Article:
And it goes on from there. Now, all of a sudden, there isn’t enough room in the year for all the movies people want to see. The Dark Knight Rises comes out this year still. Next year we have  Iron Man 3 and Thor 2. In 2014, we have Captain America 2. They already announced there will be an Avengers sequel. There are talks of new Black Widow, Nick Fury and Hulk solo films, and before The Avengers came out, Marvel Studios was already mulling over movies featuring Antman, Black Panther, the Inhumans, Guardians of the Galaxy, and Dr. Strange. Christopher Nolan is co-producing a new Superman film: Man of Steel. This is it. There is no room for poor efforts. The bar has been raised. What comic book fans have been saying all along is proving true. You can make good films by staying true to our favorite characters. No more mute Deadpools. No more skinny Venoms. No more Catwomen not named Selina Kyle. This is it. And this is it for all films. Hollywood, stop meddling with classic stories, stop adding things that don’t make sense. Do it right. Christopher Nolan did it. Marvel Studios has done it through six films ranging from good (Thor, Captain America: The First Avenger) to excellent (Iron Man, The Avengers). There can be no more excuses. Either do it right, or fail miserably. That is the ultimatum.

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Comments
  1. Kevin says:

    I’m sorry, but the Superman 1 & 2 were the beautifully done. By FAR the best of the Superhero movies. The first Batman is better than the Dark Knight Rises, though marginally. And Thor is very, very underrated.

  2. Rahmat says:

    well actually, neither nolan or marvel studios stick to the source BLINDLY. they do dissect WHICH element can be translated well to a live action movie and which cannot. for instance, the absence of the pyms..jarvis as an a.i. assistant, instead of the traditional human butler. they do make some changes, however big or small..they’re still changes. and some quite significant.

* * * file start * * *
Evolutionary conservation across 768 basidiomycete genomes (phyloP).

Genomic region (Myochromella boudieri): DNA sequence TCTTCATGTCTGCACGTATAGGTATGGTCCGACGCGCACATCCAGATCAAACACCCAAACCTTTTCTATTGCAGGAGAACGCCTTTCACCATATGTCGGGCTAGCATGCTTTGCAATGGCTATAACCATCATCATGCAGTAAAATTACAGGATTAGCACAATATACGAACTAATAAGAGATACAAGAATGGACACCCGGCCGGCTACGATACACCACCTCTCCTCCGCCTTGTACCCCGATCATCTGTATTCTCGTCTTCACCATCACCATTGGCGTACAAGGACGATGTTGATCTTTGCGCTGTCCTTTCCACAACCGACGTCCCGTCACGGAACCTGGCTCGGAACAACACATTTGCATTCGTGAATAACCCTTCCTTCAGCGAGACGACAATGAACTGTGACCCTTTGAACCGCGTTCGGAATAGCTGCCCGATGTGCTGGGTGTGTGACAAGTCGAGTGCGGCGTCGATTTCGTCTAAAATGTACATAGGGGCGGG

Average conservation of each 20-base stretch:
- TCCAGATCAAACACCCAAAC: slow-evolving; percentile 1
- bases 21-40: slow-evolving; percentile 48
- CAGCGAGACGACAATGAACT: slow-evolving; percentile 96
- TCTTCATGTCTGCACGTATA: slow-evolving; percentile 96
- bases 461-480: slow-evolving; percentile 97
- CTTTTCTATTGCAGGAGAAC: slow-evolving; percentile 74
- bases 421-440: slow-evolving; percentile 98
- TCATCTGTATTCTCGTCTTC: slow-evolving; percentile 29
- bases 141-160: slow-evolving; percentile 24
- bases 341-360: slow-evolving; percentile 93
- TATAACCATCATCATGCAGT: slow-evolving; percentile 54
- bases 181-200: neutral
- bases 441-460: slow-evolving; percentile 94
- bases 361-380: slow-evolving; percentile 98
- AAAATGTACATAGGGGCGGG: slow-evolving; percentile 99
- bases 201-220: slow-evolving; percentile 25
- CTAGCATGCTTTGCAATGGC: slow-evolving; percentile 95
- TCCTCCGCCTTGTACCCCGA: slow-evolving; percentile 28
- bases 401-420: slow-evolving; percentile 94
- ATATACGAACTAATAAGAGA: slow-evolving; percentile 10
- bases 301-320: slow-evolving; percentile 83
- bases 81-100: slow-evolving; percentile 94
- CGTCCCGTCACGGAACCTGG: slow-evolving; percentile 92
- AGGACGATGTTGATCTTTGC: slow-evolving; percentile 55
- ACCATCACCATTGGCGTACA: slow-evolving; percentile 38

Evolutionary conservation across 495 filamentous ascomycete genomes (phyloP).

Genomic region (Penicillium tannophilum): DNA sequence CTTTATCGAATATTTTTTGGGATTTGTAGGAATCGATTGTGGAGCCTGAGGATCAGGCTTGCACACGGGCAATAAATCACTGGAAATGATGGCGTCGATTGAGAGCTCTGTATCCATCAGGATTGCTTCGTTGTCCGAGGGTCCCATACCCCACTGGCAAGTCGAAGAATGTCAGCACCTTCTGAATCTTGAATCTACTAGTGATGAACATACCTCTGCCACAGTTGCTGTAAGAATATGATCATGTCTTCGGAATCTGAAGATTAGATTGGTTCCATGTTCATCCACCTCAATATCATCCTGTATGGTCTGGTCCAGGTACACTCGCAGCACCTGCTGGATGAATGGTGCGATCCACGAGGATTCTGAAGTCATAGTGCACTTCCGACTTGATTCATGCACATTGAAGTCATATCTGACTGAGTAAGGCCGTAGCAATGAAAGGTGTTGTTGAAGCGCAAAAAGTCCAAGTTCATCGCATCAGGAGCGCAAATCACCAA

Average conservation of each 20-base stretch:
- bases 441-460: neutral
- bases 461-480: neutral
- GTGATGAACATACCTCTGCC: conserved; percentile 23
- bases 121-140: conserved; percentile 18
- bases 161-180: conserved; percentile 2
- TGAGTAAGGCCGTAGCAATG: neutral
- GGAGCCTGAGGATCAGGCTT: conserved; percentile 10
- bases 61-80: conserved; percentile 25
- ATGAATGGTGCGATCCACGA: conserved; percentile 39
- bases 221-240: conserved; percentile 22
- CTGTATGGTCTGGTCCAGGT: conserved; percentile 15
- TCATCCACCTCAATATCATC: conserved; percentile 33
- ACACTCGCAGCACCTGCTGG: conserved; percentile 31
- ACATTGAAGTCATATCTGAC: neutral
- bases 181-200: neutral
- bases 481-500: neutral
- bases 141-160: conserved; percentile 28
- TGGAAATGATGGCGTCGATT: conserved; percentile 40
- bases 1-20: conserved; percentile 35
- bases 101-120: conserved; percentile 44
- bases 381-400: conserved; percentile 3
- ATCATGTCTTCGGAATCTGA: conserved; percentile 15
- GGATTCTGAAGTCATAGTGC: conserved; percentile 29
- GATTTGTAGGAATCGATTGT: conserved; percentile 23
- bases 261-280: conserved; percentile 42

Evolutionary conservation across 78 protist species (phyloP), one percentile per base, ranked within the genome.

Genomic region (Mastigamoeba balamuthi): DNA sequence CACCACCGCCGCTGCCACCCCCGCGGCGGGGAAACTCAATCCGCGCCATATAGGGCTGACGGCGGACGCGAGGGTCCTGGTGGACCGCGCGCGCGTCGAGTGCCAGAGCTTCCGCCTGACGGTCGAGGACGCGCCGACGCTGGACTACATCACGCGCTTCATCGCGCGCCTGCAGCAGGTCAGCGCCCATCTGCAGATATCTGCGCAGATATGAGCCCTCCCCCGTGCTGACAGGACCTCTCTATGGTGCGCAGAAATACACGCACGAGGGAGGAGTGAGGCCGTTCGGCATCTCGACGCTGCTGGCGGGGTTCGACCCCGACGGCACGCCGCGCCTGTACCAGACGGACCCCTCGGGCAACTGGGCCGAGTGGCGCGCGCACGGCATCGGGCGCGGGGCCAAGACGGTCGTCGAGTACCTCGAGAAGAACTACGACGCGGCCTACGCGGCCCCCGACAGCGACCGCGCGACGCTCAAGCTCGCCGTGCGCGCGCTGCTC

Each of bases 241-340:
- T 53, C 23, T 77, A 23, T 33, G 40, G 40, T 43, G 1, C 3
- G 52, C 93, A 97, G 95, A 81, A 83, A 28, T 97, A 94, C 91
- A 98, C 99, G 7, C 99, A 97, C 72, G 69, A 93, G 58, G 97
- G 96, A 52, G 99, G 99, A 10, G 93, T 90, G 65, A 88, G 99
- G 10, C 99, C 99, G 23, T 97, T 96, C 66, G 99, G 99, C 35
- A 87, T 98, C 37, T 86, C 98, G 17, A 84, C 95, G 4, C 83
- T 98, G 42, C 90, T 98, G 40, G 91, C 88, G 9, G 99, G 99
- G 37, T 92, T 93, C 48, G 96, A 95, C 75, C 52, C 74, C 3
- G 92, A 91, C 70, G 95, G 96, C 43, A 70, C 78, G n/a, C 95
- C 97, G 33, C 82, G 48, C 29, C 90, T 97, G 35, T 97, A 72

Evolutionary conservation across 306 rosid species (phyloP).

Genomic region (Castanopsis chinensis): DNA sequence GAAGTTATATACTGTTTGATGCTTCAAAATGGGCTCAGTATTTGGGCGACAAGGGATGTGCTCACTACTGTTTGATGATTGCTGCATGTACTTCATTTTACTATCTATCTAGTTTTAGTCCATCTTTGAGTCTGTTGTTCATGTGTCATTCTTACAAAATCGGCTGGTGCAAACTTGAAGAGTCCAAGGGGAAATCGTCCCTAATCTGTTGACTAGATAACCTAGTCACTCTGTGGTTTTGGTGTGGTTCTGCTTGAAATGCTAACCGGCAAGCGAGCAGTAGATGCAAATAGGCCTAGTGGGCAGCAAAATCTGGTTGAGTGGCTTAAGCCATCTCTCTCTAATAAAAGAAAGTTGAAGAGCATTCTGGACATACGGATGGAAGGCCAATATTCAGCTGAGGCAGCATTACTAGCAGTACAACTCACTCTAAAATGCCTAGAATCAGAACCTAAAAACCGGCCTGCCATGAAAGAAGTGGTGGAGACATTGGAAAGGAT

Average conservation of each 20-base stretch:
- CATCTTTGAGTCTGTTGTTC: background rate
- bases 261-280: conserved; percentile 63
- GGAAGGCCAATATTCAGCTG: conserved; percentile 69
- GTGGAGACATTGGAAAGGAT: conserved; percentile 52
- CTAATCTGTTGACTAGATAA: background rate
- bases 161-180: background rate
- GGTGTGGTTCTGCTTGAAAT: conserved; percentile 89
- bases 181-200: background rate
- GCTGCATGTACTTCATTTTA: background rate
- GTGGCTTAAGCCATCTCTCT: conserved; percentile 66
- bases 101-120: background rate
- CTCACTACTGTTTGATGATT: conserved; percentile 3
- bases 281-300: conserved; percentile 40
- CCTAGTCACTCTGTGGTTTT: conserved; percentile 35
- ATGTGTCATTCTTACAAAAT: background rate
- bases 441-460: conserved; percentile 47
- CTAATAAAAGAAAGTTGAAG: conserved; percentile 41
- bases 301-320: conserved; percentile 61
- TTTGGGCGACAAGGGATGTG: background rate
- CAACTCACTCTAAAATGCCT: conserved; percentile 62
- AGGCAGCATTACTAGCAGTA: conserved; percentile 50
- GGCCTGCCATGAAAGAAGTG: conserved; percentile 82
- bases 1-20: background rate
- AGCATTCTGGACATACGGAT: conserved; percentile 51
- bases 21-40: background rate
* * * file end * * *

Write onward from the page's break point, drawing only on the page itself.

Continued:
the problem they had with green lantern, i think, MOSTLY, because of they’re sticking pretty much TOO CLOSE to the source material (old, the look of Sinestro, and new, the inclusion of Parallax as an evil being). i think ‘adjustments’ are a must in translating comic books to live action movies…but, that’s where the FUN lies. picking and choosing which to change and how much should it be changed.

    Whedon, Feige and Nolan show us just the right way to do this…and i hope others would take notes and learn from them.

    • Totally agree. The most important thing is to stick to the essence of the source. For example, one Iron Man idea before Marvel Studios got it was to have the main bad guy be Howard Stark, who got Tony’s tech and became War Machine. Thank goodness that never happened!

  3. Ronnie Lane says:

    Sorry, but TMNT less than decent? I’m rather amused with this sentiment. TMNT, the live action one, was a great movie and a wonderful adaptation of the comics. If you think it’s absurd, that’s because the TMNT are supposed to be on some level. They’ve always been funny. That’s why they work. If you don’t get the TMNT, that’s all on you, not on the work.

    • I love the Turtles. I enjoyed the movie. But I always distinguish between what I like and what is objectively great. Maybe I should have listed TMNT with the solid films, but I didn’t think it was quite up there. Just missed

      • Ronnie Lane says:

        Whether you think it’s ‘great’ or not, it’s definitely closer to the ballpark of Batman and Superman than of Schumacher’s Batman and Supergirl. At least the first one. The sequels suck, but such is cinematic life. XD

  4. @Ronnie: I’ll agree with that.